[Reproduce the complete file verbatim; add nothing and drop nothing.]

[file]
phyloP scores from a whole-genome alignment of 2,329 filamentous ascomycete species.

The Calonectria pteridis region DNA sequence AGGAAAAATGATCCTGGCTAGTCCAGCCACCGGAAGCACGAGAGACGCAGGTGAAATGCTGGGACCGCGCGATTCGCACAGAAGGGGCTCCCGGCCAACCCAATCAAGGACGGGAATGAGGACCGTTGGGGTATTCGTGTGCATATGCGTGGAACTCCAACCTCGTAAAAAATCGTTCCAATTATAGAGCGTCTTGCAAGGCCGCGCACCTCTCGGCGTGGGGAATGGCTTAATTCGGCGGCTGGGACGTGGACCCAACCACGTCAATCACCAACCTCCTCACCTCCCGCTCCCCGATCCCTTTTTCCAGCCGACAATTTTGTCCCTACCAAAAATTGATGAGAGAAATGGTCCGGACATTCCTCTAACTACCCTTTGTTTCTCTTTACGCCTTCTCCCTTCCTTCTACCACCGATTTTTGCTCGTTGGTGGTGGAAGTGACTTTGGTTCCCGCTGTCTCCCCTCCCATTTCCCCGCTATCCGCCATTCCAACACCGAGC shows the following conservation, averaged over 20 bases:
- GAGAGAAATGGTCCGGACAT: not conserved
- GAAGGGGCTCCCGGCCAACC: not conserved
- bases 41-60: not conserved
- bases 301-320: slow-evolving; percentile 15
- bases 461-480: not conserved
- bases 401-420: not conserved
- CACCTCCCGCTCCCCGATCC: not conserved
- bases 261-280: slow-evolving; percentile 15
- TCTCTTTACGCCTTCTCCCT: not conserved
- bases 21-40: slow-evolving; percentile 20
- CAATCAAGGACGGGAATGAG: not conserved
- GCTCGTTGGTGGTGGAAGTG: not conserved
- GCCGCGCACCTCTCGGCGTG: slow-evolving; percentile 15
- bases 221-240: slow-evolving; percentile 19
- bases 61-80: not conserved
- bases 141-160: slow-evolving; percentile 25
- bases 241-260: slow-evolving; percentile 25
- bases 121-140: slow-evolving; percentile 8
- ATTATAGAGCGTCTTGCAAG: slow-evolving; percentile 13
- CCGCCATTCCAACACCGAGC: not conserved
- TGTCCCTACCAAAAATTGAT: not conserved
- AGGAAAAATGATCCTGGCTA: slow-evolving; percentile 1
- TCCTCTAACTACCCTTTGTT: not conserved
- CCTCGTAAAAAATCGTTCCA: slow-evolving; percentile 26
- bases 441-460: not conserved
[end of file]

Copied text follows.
phyloP scores from a whole-genome alignment of 2,329 filamentous ascomycete species.

The Calonectria pteridis region DNA sequence AGGAAAAATGATCCTGGCTAGTCCAGCCACCGGAAGCACGAGAGACGCAGGTGAAATGCTGGGACCGCGCGATTCGCACAGAAGGGGCTCCCGGCCAACCCAATCAAGGACGGGAATGAGGACCGTTGGGGTATTCGTGTGCATATGCGTGGAACTCCAACCTCGTAAAAAATCGTTCCAATTATAGAGCGTCTTGCAAGGCCGCGCACCTCTCGGCGTGGGGAATGGCTTAATTCGGCGGCTGGGACGTGGACCCAACCACGTCAATCACCAACCTCCTCACCTCCCGCTCCCCGATCCCTTTTTCCAGCCGACAATTTTGTCCCTACCAAAAATTGATGAGAGAAATGGTCCGGACATTCCTCTAACTACCCTTTGTTTCTCTTTACGCCTTCTCCCTTCCTTCTACCACCGATTTTTGCTCGTTGGTGGTGGAAGTGACTTTGGTTCCCGCTGTCTCCCCTCCCATTTCCCCGCTATCCGCCATTCCAACACCGAGC shows the following conservation, averaged over 20 bases:
- GAGAGAAATGGTCCGGACAT: not conserved
- GAAGGGGCTCCCGGCCAACC: not conserved
- bases 41-60: not conserved
- bases 301-320: slow-evolving; percentile 15
- bases 461-480: not conserved
- bases 401-420: not conserved
- CACCTCCCGCTCCCCGATCC: not conserved
- bases 261-280: slow-evolving; percentile 15
- TCTCTTTACGCCTTCTCCCT: not conserved
- bases 21-40: slow-evolving; percentile 20
- CAATCAAGGACGGGAATGAG: not conserved
- GCTCGTTGGTGGTGGAAGTG: not conserved
- GCCGCGCACCTCTCGGCGTG: slow-evolving; percentile 15
- bases 221-240: slow-evolving; percentile 19
- bases 61-80: not conserved
- bases 141-160: slow-evolving; percentile 25
- bases 241-260: slow-evolving; percentile 25
- bases 121-140: slow-evolving; percentile 8
- ATTATAGAGCGTCTTGCAAG: slow-evolving; percentile 13
- CCGCCATTCCAACACCGAGC: not conserved
- TGTCCCTACCAAAAATTGAT: not conserved
- AGGAAAAATGATCCTGGCTA: slow-evolving; percentile 1
- TCCTCTAACTACCCTTTGTT: not conserved
- CCTCGTAAAAAATCGTTCCA: slow-evolving; percentile 26
- bases 441-460: not conserved